OTTAWA — Expectations of a shattered glass ceiling were gradually giving way to surprise and disappointment Tuesday as women in Canadian political circles waited nervously for a historic Hillary Clinton election victory some feared wasn't coming.
"If she doesn't win tonight, clearly a formidable and talented woman with a tremendous campaign team — it makes us wonder if the U.S. electorate was ready for a female president," said Nancy Peckford, executive director of Equal Voice.
"We always thought it would be close. We saw some momentum in the fall that hasn't held. Clearly the voter base for Mr. Trump likely was more faithful and more loyal to him, despite everything, despite all the racism and misogyny.
"It is no doubt a tremendous missed opportunity for the U.S. electorate."
Susie Erjavec Parker, who organized an election-watching party in Winnipeg for "nasty women" and "bad hombres" — a nod to insults Trump used in one of the presidential debates — described the mood Tuesday night as one of "nervous trepidation."
Parker said the early numbers were "scary," but she remained convinced the West Coast would give Clinton the victory.
"I'm frankly still shocked that it's this close," she said. "It's a shame, because his entire candidacy has overshadowed what should be a historic win for her."
Even if Clinton loses, women can take heart at the campaign and her accomplishments, she added.
"No matter what, she's going to say, like she did in her 2008 concession speech to Obama, 'We got through one glass ceiling, and we're going to get to the next.' And I think no matter what, this generation of young women have seen a woman run for president. No matter what, that barrier has been broken. So I really hope that those doors stay open."
As Canada's first female prime minister, Kim Campbell had been looking forward to seeing the Democratic nominee become the first female U.S president, not only because she thinks she was qualified for the job but because of the powerful message it would have sent about women in leadership positions.
Beyond that feminist goal, though, Campbell was motivated by anxiety over the prospect of a win by Republican candidate Trump, who she views as unqualified, untruthful and undermining democratic institutions in a world where many countries still strive for peace and security.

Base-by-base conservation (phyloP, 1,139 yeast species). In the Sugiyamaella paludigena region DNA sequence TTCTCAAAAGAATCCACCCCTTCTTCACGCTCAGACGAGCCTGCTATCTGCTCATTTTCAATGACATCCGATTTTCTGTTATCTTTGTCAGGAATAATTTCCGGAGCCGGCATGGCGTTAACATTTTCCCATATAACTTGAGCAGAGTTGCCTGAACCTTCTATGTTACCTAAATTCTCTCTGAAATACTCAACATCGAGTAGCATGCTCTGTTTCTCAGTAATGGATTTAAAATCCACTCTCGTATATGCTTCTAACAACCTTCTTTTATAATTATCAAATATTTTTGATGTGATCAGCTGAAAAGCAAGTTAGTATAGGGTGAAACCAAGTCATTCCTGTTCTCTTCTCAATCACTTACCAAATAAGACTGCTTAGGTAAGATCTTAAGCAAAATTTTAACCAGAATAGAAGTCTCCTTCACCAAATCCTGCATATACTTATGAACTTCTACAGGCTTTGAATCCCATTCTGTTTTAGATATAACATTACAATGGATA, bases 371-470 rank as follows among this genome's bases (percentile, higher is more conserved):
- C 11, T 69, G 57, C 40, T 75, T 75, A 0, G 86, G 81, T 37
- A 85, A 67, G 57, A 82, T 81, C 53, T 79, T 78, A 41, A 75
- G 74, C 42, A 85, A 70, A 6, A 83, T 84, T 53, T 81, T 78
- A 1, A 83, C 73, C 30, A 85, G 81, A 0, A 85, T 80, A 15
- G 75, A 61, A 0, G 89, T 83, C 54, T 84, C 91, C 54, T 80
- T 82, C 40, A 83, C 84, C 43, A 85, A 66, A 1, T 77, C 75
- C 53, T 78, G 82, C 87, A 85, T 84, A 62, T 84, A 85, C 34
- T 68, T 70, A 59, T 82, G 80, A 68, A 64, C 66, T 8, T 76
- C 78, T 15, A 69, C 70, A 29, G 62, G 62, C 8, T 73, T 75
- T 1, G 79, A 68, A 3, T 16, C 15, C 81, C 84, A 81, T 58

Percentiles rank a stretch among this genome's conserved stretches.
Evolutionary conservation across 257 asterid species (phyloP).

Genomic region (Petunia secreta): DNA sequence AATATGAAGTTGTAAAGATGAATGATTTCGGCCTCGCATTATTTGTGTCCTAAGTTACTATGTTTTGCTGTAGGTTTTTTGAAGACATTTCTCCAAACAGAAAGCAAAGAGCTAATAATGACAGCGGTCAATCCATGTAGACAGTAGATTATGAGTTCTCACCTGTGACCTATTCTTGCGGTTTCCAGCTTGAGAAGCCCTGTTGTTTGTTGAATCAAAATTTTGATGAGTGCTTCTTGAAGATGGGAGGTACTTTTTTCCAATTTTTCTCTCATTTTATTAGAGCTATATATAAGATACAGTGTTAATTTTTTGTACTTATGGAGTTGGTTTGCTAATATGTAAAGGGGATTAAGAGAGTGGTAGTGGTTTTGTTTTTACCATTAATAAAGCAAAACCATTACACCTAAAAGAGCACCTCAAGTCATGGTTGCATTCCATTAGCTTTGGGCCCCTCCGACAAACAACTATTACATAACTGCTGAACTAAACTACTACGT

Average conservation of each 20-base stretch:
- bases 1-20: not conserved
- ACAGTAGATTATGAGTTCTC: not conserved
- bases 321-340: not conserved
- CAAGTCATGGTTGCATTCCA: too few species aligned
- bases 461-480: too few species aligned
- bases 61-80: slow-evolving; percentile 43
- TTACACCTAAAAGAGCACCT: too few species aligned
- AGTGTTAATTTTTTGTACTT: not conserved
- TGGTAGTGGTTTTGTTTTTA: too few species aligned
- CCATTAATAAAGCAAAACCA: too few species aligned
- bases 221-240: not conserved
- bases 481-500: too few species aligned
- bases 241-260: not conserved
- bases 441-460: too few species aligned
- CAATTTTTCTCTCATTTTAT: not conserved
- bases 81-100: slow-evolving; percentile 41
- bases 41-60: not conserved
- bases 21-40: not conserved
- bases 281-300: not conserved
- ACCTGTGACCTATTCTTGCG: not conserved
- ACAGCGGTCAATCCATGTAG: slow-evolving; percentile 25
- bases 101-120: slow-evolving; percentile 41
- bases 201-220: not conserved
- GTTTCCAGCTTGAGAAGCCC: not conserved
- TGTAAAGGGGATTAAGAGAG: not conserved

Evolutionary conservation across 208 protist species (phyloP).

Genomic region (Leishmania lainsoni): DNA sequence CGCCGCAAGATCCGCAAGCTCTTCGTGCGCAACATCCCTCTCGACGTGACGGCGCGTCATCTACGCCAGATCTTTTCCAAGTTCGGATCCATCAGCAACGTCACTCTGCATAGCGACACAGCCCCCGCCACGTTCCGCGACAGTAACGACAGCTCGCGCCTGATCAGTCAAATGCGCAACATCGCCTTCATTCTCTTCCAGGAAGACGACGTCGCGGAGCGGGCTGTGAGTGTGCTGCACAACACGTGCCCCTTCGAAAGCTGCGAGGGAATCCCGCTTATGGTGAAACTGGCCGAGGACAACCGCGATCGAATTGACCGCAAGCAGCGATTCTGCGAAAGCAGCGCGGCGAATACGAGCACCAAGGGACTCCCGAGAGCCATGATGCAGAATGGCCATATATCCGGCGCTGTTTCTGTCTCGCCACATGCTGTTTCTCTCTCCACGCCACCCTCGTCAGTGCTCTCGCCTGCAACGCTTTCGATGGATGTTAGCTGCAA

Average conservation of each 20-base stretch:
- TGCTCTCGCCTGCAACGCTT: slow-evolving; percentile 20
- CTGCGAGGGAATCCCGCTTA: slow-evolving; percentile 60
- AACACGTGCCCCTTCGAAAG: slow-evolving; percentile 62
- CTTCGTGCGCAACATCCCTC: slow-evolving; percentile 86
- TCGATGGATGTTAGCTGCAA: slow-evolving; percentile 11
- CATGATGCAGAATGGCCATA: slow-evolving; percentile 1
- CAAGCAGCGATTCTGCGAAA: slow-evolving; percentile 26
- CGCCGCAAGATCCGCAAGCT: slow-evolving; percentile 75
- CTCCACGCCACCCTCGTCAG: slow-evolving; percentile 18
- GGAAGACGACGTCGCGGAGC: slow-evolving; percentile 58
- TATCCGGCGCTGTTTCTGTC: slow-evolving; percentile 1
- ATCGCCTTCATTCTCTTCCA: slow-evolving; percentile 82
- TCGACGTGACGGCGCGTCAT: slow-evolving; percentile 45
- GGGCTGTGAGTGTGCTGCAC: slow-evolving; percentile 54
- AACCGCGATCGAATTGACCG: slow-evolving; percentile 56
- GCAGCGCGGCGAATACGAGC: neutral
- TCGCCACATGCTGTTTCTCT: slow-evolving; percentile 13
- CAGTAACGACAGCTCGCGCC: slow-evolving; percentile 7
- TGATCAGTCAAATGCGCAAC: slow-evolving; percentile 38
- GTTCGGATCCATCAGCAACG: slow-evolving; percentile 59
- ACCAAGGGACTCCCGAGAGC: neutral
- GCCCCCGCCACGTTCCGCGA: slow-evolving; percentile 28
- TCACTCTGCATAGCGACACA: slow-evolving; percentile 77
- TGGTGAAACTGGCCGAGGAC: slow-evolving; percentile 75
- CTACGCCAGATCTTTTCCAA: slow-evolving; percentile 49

"I am so appalled that it's even close," Campbell said. "It makes me feel that I don't understand the world anymore. But we are living in a post-fact society, and it's very, very frightening."
Speaking earlier Tuesday, though, Hazel McCallion, the longtime former mayor of Mississauga, Ont., said Trump had a positive influence on the campaign.
"I think Trump has made his contribution by shaking the establishment in the United States," she said.
"I think it brought forward a lot of people who felt they didn't have a voice or felt they could accomplish anything and I think that has been good."
Other women in Canadian politics also spoke of the sexism and misogyny that will be a legacy of the remarkable 2016 campaign.
"I think that there will be real implications from the divisiveness and the toxicity that we've seen and it's going to take some time to get over that," Ontario Premier Kathleen Wynne said Tuesday morning, long before the polls closed.
Beyond the general sexism directed at Clinton as candidate and the outrageous anti-women rhetoric that has been raging on social media, Trump has also been accused of sexual assault by multiple women.
He was also caught on tape boasting about groping women without their consent and has made demeaning comments about the physical appearance of some women.
"I want to be seen as an equal, not a sex object, and he has objectified us and that really bothers me," said Senate Liberal Mobina Jaffer.
NDP MP Sheila Malcolmson said women around the world might view a Trump win as all too familiar.
"It will be a very discouraging confirmation of what, unfortunately, too many around the world have experienced — that the underqualified man gets promoted over the highly qualified woman," said Malcolmson, the critic for status of women.
"And that will mean even more than we have a lot of work to do, not just in the States but all over, around truly removing barriers to women's success and truly bringing in gender equality to all elements of our public and private life."
— With files from Gwen Dambrofsky in Edmonton
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